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A forum to discuss lighthouses in the US Great Lakes Region
(Michigan, Wisconsin, Ohio, Illinois, Indiana, Minnesota and the lake lighthouses of New York & Pennsylvania)

Postby island » Thu Apr 02, 2009 7:43 pm


There are Maine built vessels in the windjammer fleet including the Mary Day and the Heritage. The oldest Maine built windjammer is the Mercantile (1916) and has always sailed Maine waters except for a two year leave of absence when it went to Rhode Island (1943-45). Capt. Jim Swift of Camden found her there in bad shape and brought her back to Maine to begin a new career.

Pearl Billings had been considering the name Mercantile; seeing the word lettered on a bank window convinced him of its suitability. Since Captain Billings considered an odd number of letters unlucky, the ten letters of the world Mercantile were an additional asset. Perhaps the ten letters would not guarantee good luck, but they would avoid bad luck.
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Postby LighthouseNews » Fri Apr 03, 2009 7:16 am


epona wrote:Is it me or why in Heck was a ship the Edwin and Maud that was built and used in Maryland picked to be on the Maine State Quarter. With what little knowledge I have could not another ship been chosen. In fact why was ship picked to be on the quarter?


It wasn't the ship, it was the design. The artist who came up with the design doesn't even live in Maine. The design was one of several that were submitted, and it was the one chosen by online (and postcard) voting.

The quarter was supposed to represent Maine, and it really doesn't matter where the ship was built.

Pearl Billings had been considering the name Mercantile; seeing the word lettered on a bank window convinced him of its suitability. Since Captain Billings considered an odd number of letters unlucky, the ten letters of the world Mercantile were an additional asset. Perhaps the ten letters would not guarantee good luck, but they would avoid bad luck.


P.S. to island:

I thought it was considered bad luck to even rename a boat. So in that case, ten or eleven letters wouldn't help at all. :)
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Postby island » Fri Apr 03, 2009 9:41 am


To avoid future bad luck from renaming a boat one must carefully follow the proper steps, first for denaming and then for renaming. Skip one step :? and you can expect the worst :( even if the boat remains out on land away from the water. 8O http://www.boatsafe.com/nauticalknowhow/rename.htm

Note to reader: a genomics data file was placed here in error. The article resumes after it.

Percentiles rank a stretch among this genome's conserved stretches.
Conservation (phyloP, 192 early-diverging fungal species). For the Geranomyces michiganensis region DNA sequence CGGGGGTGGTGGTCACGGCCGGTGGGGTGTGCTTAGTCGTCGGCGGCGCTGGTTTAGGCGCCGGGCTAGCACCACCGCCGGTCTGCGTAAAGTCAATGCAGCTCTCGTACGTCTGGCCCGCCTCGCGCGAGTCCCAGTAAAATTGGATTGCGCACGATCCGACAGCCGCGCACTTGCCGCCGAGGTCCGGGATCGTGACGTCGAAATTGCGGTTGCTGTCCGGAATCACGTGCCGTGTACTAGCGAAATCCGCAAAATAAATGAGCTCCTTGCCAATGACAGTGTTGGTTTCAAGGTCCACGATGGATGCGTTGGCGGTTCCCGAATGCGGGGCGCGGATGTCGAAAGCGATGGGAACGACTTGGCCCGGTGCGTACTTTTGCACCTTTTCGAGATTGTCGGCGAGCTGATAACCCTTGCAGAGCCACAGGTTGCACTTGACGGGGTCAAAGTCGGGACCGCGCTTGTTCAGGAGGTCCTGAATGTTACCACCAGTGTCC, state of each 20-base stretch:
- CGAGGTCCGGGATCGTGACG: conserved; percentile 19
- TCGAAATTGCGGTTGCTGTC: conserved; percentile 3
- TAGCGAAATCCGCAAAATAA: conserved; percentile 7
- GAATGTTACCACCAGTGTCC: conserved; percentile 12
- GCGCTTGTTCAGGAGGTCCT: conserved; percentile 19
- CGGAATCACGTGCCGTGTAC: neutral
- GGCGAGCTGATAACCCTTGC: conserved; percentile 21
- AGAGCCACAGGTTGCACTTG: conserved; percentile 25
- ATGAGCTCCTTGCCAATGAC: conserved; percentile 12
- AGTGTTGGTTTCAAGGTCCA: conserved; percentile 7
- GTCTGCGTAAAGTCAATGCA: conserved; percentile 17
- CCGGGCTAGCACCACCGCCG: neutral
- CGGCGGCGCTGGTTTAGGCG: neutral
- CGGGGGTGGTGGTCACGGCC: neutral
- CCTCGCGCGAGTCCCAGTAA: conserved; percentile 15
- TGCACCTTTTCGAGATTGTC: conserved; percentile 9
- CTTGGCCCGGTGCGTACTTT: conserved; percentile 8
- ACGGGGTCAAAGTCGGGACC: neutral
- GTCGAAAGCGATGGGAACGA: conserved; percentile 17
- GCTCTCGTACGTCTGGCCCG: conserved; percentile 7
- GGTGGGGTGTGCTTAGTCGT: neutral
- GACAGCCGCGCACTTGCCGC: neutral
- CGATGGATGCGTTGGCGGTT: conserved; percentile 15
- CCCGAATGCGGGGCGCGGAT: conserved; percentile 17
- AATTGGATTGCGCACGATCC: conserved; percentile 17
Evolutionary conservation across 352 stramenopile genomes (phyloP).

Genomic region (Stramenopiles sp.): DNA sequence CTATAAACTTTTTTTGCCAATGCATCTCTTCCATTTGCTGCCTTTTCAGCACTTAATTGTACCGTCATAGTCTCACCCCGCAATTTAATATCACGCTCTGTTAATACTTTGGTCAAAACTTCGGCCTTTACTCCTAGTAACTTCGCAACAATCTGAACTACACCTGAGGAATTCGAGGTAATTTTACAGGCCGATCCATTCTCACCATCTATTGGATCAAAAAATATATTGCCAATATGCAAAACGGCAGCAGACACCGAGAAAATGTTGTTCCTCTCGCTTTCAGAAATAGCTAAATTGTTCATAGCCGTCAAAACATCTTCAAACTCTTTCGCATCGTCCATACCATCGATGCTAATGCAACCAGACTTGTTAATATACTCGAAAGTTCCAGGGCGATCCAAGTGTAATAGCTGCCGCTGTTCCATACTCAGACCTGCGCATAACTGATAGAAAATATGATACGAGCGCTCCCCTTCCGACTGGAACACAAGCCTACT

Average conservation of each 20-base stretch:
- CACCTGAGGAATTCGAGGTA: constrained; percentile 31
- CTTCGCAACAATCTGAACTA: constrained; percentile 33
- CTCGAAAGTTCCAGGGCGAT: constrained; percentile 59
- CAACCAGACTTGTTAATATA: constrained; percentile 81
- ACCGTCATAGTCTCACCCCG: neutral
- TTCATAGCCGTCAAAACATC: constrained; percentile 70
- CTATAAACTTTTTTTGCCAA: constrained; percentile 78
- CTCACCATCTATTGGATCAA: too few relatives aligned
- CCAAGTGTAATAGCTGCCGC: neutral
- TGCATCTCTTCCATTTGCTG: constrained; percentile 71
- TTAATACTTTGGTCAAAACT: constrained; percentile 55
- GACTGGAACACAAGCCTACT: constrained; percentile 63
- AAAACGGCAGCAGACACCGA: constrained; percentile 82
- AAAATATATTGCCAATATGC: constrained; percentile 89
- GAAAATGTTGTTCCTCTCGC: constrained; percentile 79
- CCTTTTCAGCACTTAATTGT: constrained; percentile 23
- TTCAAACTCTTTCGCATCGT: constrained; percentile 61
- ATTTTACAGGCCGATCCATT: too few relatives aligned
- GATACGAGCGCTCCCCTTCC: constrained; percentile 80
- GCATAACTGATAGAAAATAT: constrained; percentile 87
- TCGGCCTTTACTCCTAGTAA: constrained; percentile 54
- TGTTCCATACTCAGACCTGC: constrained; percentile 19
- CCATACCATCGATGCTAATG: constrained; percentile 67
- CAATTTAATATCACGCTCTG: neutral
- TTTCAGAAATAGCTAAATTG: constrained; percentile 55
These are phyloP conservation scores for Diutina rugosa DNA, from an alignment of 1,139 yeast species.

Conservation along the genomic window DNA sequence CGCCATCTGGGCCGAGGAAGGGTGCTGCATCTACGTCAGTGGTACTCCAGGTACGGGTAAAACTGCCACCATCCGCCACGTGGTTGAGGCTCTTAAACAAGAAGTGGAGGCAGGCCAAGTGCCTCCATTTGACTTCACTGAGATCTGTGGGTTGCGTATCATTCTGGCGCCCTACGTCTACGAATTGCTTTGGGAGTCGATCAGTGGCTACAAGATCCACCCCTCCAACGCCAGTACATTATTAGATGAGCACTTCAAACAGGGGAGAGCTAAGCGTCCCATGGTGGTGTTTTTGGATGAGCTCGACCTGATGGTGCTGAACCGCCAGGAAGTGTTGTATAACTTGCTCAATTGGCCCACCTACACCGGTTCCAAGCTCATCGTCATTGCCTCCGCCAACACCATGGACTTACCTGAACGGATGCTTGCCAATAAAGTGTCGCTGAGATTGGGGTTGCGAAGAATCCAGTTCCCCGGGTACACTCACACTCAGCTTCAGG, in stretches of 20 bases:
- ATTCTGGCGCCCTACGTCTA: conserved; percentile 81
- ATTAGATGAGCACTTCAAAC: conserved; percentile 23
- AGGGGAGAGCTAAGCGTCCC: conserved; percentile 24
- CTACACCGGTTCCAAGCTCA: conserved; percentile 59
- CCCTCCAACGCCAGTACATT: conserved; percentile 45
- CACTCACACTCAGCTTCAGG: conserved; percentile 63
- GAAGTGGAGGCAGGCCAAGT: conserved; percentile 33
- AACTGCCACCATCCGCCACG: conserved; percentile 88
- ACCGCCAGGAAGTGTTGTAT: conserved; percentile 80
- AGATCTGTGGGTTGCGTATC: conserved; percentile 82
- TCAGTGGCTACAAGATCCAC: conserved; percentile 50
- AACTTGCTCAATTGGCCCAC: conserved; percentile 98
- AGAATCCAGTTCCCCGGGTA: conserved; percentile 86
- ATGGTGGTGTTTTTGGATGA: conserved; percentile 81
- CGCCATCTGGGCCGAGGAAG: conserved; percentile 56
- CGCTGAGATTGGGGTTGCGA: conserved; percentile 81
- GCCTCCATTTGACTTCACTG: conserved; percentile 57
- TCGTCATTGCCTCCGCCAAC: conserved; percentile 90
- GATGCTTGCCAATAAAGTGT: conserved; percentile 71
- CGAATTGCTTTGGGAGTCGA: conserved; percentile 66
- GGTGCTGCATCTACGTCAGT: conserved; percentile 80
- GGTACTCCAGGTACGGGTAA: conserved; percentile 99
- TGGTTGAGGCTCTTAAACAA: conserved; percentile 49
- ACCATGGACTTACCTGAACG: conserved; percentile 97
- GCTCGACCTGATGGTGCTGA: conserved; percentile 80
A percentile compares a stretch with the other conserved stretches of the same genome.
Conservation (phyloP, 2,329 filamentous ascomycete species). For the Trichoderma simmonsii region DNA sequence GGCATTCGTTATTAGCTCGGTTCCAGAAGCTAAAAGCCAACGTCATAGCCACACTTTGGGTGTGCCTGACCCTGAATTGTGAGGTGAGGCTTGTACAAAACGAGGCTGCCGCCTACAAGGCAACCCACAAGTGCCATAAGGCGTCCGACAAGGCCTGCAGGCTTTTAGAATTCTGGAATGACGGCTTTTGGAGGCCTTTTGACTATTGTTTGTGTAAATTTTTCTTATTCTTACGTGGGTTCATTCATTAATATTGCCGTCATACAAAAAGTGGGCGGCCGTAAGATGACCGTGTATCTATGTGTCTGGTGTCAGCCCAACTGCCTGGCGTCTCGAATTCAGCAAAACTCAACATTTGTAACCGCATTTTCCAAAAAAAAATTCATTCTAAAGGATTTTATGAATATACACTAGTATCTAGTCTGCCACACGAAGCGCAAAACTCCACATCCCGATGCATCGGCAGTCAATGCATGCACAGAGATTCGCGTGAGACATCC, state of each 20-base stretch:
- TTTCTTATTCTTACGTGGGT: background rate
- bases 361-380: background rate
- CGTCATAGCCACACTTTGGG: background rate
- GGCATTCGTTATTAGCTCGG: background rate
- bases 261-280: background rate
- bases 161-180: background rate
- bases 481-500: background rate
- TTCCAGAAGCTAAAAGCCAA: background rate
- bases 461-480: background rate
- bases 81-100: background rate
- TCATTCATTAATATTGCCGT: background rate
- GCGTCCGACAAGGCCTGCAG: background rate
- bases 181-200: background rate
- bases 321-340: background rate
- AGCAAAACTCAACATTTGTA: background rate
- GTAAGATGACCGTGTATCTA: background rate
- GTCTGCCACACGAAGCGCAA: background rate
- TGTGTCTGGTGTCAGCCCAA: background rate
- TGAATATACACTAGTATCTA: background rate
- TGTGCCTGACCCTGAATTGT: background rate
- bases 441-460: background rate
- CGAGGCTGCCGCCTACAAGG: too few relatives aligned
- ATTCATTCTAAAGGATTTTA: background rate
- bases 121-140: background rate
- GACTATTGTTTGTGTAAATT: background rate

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Postby LighthouseNews » Fri Apr 03, 2009 9:44 am


:yay: island, I love that!!! :yay:

I have bookmarked it and saved it. I never knew there was such an intricate ceremony. If more people knew of it, just think how many boating disasters could have been averted! :wink:
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Postby island » Fri Apr 03, 2009 10:47 am


The July 2003 Lighthouse Digest contains the article about the Official Ceremony of the Release of the Maine State Lighthouse Quarter. Take a close look at ship on the coin in the cover photo. 8O http://www.lighthousedepot.com/lite_explorer.asp?action=display_photo_details&pk=4274


When naming or renaming a boat, take time to think ahead. There was a lobsterman who named his boat for his son Johnathan. Than a daughter was born. Now the boat was renamed the Johnathan and Alice-Elizabeth. This was followed by twin daughters, Lorrie-Anne and Margaret-Anne. The boat was again renamed. And along came another son named Issac so once again he renamed his boat. Then yet another son was born. But now there was a big problem! He had run out of space on the stern of his boat so they named the last child Mo. If the last birth had been twins he would have had to sold his boat.
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